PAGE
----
By now you will have adapted your practices to the recent changes to the NQF. Most of these changes focus on tightening policies and procedures to ensure children’s safety which, of course, is a high priority for all services. To support services, ACECQA has developed a comprehensive Risk Assessment and Management Tool (RAMT).
This tool includes templates for daily risk assessment of the indoor and outdoor environment. It also includes risk assessment of learning experiences. Importantly, the RAMT also stresses the importance of providing children with challenges, supporting children in risky play and providing opportunities for children to develop the skills necessary to self-manage risk. Balancing challenge/risk with safety requires Educators to carefully supervise children and give them age-appropriate strategies to manage risk.
The regulatory changes do not specify a requirement to carry out a risk assessment on every learning experience – to do so would be impractical. However, where experiences offer risky play, a risk assessment would support Educators to make informed choices around supervision and risk minimisation strategies.
The document states:
“The purpose of this tool is to provide Educators a place to document their observations as they supervise and perform physical checks on sleeping children. It will ensure Educators conduct safe and quality physical checks on children during sleep and rest times and is intended for use when working with children 12 months and below. Please note it is encouraged that Educators continue to use this tool for children beyond 12 months of age. Checks must be frequent and of a high standard, as per your service’s policy and procedures.”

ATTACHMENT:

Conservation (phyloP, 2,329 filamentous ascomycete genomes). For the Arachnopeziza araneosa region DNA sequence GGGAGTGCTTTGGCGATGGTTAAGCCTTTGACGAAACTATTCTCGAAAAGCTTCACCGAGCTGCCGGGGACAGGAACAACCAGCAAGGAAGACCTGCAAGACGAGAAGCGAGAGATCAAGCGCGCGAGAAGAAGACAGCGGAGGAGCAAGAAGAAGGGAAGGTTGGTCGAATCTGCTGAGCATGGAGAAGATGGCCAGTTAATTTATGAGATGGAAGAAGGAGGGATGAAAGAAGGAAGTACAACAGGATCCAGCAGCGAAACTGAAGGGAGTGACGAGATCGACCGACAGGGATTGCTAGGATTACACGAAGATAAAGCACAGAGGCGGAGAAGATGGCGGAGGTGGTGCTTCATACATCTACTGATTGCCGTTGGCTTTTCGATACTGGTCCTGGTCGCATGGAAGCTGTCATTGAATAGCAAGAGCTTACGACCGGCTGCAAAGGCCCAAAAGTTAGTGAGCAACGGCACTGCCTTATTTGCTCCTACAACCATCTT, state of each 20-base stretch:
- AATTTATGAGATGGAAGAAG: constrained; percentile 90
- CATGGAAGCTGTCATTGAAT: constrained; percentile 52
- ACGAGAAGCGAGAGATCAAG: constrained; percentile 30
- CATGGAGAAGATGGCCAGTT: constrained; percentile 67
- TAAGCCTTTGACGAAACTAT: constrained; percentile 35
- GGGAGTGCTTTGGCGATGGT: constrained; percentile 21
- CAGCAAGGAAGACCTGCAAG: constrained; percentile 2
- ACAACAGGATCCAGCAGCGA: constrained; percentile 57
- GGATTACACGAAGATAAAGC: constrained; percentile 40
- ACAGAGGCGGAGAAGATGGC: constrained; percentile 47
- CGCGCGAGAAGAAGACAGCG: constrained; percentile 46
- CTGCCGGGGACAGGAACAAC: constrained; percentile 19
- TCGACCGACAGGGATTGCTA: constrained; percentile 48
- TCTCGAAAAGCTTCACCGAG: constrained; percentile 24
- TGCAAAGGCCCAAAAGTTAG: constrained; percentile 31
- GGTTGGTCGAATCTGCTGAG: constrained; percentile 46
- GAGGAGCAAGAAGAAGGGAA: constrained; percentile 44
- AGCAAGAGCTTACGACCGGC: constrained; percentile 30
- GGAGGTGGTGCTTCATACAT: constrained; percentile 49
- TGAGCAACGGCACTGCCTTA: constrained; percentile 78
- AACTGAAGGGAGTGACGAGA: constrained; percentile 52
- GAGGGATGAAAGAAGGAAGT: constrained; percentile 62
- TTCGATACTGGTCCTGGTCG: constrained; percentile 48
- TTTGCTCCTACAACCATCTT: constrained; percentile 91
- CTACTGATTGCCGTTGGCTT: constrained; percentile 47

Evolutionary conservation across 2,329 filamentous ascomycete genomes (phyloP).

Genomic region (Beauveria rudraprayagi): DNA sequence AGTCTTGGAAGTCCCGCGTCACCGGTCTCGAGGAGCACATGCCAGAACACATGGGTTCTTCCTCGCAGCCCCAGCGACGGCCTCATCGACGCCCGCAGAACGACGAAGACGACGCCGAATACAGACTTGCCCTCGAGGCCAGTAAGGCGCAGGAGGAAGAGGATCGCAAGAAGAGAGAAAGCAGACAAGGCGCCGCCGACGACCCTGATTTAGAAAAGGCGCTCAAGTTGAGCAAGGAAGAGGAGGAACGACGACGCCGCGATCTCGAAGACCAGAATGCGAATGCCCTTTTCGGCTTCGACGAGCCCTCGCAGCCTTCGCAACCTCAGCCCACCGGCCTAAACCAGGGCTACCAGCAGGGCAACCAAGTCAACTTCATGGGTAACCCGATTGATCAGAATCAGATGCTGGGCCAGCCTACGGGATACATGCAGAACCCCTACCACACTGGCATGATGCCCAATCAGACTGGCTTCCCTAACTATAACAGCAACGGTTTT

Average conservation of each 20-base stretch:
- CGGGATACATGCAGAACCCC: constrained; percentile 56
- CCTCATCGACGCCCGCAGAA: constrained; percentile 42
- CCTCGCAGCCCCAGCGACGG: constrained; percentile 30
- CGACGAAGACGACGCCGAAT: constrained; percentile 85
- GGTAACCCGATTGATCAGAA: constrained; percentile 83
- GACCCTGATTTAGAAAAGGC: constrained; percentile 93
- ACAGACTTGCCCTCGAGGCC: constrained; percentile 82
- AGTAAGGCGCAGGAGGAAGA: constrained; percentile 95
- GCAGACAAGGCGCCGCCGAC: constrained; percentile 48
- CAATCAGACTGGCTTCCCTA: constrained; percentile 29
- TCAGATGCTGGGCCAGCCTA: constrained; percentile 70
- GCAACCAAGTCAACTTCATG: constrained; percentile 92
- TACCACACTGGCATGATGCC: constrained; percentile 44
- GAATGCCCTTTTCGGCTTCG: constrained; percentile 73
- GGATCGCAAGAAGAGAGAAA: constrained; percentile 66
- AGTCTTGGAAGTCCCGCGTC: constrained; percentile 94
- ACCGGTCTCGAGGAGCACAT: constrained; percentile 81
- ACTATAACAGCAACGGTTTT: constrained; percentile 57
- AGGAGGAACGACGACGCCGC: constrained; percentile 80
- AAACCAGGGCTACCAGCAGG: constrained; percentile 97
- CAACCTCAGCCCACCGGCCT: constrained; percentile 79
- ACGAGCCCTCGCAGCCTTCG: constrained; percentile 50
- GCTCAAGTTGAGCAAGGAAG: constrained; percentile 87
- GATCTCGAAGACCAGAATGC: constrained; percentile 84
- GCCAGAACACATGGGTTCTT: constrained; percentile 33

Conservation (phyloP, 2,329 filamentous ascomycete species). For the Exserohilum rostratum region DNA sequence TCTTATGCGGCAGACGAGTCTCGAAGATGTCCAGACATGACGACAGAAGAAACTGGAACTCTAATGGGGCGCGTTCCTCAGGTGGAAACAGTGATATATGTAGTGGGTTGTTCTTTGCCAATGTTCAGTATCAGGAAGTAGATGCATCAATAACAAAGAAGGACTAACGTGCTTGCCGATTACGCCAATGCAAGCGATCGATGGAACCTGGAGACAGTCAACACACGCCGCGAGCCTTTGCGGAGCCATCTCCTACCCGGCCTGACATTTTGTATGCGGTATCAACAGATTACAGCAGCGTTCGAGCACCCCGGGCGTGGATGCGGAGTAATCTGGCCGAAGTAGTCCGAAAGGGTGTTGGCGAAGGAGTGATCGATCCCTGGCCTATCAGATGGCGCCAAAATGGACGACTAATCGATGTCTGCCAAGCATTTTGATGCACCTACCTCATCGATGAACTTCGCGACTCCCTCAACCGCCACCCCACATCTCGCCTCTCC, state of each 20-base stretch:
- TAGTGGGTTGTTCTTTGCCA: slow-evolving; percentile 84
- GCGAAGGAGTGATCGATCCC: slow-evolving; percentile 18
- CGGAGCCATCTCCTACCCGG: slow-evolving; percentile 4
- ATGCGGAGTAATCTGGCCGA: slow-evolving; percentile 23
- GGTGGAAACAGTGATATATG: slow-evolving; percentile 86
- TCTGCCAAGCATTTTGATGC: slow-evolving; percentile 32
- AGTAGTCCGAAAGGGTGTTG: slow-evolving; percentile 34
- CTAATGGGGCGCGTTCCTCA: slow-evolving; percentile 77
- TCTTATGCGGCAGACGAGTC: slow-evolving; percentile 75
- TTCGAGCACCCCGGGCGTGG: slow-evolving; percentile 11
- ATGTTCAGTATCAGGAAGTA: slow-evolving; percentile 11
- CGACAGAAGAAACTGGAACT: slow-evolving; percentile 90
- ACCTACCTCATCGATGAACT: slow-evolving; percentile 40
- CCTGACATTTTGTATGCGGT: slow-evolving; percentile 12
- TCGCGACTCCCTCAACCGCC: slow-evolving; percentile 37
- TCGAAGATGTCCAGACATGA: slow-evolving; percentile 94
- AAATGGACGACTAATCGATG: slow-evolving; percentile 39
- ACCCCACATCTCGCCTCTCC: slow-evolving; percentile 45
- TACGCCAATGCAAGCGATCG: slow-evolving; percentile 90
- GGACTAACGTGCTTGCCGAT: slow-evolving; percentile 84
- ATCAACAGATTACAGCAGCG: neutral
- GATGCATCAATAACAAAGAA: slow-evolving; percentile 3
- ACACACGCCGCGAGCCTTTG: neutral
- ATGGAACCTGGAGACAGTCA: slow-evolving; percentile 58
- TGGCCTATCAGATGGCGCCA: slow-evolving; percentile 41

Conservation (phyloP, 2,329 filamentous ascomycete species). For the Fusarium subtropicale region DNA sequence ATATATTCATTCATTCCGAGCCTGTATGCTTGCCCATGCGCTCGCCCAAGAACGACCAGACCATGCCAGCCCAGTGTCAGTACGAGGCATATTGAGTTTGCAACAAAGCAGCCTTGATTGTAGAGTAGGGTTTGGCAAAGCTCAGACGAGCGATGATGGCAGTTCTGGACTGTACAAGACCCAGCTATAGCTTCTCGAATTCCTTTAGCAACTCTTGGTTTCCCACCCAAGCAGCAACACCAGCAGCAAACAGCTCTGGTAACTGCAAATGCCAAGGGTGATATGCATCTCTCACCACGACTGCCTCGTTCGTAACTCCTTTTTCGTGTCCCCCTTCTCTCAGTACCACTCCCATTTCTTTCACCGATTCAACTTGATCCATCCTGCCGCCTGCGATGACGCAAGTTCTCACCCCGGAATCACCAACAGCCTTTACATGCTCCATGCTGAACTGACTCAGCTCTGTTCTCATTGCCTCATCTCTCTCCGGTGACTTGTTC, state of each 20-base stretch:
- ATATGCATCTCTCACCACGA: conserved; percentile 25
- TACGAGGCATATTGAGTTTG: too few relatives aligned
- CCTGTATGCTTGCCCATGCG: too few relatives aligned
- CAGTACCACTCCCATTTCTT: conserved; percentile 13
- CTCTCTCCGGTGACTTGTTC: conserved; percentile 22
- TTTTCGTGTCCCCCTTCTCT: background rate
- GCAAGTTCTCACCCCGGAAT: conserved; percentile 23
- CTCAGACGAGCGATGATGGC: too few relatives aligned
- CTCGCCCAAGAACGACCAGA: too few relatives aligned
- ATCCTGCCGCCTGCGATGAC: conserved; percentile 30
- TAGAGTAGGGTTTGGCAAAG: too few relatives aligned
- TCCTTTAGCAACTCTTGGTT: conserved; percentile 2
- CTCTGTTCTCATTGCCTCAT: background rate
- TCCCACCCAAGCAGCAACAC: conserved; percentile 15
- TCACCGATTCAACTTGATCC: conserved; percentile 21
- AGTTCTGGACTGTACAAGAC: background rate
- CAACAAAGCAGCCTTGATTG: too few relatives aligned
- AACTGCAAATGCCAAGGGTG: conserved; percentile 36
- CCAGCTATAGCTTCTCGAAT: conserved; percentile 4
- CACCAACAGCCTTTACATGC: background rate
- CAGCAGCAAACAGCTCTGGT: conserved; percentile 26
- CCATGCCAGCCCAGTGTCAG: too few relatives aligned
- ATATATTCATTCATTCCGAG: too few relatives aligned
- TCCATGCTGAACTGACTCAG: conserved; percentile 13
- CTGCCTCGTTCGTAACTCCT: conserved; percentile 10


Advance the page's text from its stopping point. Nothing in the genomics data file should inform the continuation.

While this document is not mandatory, there is little doubt that most services will use it as evidence of frequent and of a high standard risk management.
Are the Recommendations Feasible?
NSW Department of Education recommends as a guideline for better practice in sleep supervision, that services should consider conducting regular physical checks of all sleeping children, e.g. every 10 minutes for children under two years of age.
In a service with 8 children under two years, the following scenario could arise:
- these children sleep for an average of 1 hour in the morning and 1 hour in the afternoon
- the need for 96 physical checks.
- 3 hours and 20 minutes on one Educator’s time, if each check took as little as 2 minutes.
In services where Educator to child ratios are minimal, this would place substantial strain on Educator duties.
I am in no way criticising the necessity of checks on sleeping babies and toddlers. However, I do believe that, as we continue to implement best practice procedures, the cost of care will continue to rise. I also believe that it’s irresponsible for governments to introduce changes without identifying how these changes will be implemented within existing ratios. Much like the need for risk assessment to protect children’s safety and wellbeing, there must also be measures in place to ensure risk management of Educator safety and wellbeing.
Thinking about Educator wellbeing, I came across two short films (see below) that embody the incredibly important and vital role of Early Childhood Educators. I hope you find them as uplifting as I did!
Karen Kearns (M.Ed (EC) B.Ed.(EC) Grad.Dip.Ed. (Spec. Ed.)
CEO, International Child Care College